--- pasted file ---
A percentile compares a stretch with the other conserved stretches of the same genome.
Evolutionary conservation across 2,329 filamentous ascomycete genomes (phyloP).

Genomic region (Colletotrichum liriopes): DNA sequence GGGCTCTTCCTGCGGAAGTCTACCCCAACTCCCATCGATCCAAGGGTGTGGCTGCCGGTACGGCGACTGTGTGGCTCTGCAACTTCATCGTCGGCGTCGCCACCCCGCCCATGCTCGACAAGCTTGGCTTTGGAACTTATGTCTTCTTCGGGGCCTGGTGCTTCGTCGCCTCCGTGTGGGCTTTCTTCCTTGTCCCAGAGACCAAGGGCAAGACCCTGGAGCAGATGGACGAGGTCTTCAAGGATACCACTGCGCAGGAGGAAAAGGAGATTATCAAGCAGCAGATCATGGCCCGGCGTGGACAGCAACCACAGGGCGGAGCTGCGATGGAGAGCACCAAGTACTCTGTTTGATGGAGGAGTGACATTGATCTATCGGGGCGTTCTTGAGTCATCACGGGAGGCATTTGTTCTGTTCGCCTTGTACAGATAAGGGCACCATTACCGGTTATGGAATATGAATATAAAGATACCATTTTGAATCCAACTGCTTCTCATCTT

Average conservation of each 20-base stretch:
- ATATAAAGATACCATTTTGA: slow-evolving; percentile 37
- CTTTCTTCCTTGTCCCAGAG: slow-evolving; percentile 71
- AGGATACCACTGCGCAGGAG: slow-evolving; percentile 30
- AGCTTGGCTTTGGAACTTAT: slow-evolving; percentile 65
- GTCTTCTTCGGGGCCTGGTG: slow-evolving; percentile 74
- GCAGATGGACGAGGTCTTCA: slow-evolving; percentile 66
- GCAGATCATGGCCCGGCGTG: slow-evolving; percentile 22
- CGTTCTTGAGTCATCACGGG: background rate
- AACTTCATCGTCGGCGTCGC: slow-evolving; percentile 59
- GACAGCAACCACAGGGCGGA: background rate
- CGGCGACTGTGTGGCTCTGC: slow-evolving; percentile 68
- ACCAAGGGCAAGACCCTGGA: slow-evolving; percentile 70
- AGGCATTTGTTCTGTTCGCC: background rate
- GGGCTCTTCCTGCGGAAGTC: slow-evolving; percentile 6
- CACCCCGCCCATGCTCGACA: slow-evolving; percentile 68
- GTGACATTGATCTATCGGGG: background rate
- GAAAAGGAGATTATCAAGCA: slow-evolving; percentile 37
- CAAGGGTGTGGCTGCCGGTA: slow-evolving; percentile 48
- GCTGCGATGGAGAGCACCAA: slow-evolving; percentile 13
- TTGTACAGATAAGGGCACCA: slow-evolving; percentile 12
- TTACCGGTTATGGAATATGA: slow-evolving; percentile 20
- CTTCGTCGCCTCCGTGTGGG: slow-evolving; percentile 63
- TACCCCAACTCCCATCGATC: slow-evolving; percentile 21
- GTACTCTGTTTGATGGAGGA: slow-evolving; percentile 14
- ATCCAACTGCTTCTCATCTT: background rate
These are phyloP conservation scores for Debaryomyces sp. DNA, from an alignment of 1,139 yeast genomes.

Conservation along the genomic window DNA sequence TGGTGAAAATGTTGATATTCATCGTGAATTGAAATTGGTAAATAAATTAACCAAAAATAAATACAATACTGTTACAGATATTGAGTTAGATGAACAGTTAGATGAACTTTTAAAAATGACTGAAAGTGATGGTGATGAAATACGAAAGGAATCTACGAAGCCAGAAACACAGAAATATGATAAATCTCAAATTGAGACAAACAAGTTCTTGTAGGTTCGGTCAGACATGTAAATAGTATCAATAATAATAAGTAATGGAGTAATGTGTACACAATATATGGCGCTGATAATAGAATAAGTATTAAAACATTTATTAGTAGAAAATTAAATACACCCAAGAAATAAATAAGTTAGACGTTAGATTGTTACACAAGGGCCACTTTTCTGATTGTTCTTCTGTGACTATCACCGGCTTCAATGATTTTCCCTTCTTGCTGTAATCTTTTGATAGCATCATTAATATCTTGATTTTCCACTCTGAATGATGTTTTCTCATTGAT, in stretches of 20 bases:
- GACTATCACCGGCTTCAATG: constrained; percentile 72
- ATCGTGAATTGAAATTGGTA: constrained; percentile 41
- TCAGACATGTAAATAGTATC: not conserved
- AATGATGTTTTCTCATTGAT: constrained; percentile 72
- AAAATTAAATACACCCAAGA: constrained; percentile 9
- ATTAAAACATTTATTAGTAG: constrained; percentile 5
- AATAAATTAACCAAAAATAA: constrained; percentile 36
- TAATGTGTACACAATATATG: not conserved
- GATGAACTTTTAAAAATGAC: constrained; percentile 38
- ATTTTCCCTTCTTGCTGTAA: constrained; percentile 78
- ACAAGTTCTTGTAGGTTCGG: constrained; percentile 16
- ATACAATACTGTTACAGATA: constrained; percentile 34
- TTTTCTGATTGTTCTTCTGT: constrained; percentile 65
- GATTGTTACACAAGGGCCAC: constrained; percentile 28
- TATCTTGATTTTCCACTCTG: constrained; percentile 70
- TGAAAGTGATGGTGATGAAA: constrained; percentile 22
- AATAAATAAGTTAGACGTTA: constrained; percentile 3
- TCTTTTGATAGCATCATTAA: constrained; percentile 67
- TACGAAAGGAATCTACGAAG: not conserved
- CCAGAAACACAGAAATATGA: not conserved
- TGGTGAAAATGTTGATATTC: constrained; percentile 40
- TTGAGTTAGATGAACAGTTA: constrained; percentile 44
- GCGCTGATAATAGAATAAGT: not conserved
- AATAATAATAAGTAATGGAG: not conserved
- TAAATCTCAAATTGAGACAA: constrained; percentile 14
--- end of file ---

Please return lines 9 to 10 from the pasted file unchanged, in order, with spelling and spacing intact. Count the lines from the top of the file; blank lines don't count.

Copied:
- GTCTTCTTCGGGGCCTGGTG: slow-evolving; percentile 74
- GCAGATGGACGAGGTCTTCA: slow-evolving; percentile 66